More flesh added to the bones of the government's proposals for employment law reform | EEF

More flesh added to the bones of the government's proposals for employment law reform

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In this briefing, we provide some more detail regarding the government’s recent proposals for employment law changes.

The government's proposals for employment law reform fall into the following broad categories:

Encouraging employment disputes to be settled rather than litigated, through ‘settlement agreements’

The Enterprise and Regulatory Reform Bill (the Bill) is currently going through Parliament and it is possible that some provisions could be brought into force next year.

The Bill promotes the use of ‘settlement agreements’ (a new name for compromise agreements). The government has issued a consultation document, entitled ‘Ending the Employment Relationship’, which seeks views on the guidance needed to support the use of such agreements. The government states in the consultation document that it wishes to ‘facilitate open discussions between employers and employees without the concern that this could be used against either party in the event of an unfair dismissal claim’.

Under the current law, discussions between employer and employee can be ‘without prejudice’ or ‘off the record’ only where there is a ‘dispute’. However, it is not always easy to establish whether there is a genuine dispute and employers are often deterred from opening conversations with their employees in case settlement is not achieved, and those conversations are therefore admissible in the event of a tribunal claim. The current proposals (and importantly, the inadmissibility point), would, by contrast, be intended to apply even in the absence of a ‘dispute’.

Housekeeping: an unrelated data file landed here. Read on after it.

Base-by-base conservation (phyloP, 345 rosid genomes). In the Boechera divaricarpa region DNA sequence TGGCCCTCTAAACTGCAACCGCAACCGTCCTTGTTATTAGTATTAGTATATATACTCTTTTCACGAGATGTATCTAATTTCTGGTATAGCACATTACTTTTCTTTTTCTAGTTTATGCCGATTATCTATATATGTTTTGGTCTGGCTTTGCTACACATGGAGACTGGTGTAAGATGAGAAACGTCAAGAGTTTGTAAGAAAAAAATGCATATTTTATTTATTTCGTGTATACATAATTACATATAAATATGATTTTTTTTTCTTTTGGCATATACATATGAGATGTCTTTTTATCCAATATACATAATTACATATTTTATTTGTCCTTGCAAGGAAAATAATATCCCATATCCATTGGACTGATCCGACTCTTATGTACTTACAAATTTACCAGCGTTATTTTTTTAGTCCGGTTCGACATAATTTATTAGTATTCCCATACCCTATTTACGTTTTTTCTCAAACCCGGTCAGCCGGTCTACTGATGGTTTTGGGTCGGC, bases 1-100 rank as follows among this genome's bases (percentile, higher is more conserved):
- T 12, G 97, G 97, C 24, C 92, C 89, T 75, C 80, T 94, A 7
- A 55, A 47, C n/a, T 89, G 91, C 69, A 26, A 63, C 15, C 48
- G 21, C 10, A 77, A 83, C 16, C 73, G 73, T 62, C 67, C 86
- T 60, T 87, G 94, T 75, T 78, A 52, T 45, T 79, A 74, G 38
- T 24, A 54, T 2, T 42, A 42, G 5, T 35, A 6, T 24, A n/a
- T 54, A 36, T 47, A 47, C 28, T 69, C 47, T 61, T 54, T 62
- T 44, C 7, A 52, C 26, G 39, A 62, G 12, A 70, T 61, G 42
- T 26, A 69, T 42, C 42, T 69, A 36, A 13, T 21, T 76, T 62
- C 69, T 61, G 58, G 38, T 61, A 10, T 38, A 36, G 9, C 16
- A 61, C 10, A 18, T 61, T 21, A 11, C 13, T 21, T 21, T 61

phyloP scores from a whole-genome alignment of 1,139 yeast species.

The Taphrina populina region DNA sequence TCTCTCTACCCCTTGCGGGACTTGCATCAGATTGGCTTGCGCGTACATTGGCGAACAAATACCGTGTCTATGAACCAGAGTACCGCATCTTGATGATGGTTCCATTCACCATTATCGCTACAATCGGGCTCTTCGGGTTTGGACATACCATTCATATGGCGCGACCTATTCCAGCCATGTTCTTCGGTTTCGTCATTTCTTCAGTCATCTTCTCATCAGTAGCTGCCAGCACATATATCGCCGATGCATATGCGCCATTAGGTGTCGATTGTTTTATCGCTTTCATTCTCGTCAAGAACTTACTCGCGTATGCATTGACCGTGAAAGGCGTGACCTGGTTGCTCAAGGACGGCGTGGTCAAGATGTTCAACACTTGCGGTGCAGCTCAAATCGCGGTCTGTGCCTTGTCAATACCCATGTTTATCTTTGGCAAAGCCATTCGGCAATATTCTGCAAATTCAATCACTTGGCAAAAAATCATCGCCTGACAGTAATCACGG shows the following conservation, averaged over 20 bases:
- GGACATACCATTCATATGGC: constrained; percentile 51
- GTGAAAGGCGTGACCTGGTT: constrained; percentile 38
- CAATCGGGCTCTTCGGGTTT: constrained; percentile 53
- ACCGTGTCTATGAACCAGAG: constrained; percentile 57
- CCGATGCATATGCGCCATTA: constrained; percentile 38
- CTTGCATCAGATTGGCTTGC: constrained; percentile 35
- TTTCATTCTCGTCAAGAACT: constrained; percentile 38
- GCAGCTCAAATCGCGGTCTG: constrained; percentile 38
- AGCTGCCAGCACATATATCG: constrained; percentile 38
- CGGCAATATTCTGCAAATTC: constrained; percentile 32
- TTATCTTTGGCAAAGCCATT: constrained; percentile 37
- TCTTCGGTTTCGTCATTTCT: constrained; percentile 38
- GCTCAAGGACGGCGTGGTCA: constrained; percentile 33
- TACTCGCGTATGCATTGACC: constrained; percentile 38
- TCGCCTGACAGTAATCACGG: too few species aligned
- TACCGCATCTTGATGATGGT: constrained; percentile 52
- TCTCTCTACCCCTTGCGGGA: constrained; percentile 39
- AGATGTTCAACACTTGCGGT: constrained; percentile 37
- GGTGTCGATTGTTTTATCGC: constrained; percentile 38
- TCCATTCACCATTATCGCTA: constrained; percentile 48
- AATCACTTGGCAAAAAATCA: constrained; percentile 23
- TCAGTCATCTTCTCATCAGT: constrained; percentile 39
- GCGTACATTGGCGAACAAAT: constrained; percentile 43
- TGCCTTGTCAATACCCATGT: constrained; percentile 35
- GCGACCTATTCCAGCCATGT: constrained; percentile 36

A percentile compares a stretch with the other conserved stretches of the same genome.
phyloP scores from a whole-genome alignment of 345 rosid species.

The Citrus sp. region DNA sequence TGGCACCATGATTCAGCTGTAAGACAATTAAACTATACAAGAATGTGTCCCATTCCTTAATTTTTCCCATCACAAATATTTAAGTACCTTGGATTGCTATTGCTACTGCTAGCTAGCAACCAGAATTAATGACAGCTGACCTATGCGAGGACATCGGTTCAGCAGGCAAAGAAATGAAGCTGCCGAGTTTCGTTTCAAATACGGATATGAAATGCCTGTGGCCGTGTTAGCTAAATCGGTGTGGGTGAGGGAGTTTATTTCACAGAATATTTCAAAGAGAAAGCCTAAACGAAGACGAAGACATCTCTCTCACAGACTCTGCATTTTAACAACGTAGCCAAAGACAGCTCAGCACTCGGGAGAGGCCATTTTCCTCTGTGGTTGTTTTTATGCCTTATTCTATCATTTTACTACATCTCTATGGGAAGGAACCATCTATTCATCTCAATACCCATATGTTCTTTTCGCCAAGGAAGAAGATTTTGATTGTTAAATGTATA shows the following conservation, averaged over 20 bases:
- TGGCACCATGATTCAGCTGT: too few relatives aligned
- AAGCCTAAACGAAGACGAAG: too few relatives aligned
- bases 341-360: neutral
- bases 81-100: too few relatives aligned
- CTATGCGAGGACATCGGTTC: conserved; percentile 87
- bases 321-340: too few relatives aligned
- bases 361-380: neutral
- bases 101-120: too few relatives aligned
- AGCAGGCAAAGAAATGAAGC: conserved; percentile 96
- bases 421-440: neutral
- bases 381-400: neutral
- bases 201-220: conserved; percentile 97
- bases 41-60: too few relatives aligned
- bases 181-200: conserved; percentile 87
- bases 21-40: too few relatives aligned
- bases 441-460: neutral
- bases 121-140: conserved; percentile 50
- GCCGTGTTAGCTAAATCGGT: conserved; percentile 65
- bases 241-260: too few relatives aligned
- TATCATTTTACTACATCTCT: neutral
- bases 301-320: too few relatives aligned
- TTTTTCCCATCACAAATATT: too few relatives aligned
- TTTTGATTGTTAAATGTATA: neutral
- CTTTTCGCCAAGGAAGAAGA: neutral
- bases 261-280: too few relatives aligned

The consultation document states that the proposed measures should help both employers and employees, and that ‘businesses will be able to manage difficult workplace issues, such as ending the employment relationship more efficiently and effectively, without having to incur substantial sums on legal advice, while individuals will be able to leave with their head held high and the certainty of a payoff, and avoid the uncertainty and stress of taking a case to tribunal’.

The consultation document includes a template settlement agreement and three template letters that employers could use to propose settlement terms in a variety of situations (unsatisfactory performance, conduct and unsatisfactory attendance). The 55-page consultation paper also seeks views on producing a scale or tariff for employers to assess their offers of settlement by.

There is also a proposal for ACAS to draft a statutory Code of Practice to underpin the use of these measures, something EEF has argued for, and also a step welcomed by ACAS. The Government proposes that the Code is drafted so that it is clear that:

  • settlement offers are inadmissible as evidence only in unfair dismissal claims;
  • either party may propose settlement;
  • employers need not have followed any particular procedure prior to offering settlement;
  • settlement offers should be made in writing, clearly setting out the reason for the offer, what is being offered (e.g. settlement sum and, if appropriate, agreed reference) and the next steps if the offer is rejected;
  • individuals should be given a clear, reasonable period of time to respond;
  • no undue pressure should be put on a party to accept the offer of settlement;
  • if an employer handles settlement in the wrong way (i.e. not as explained in the Code) this may breach the implied term of trust and confidence, allowing the employee to claim constructive dismissal;
  • if a settlement offer is rejected, the employer must go through a fair process before a dismissal;
  • the approach should reflect current practice in ‘without prejudice’ negotiations as closely as possible;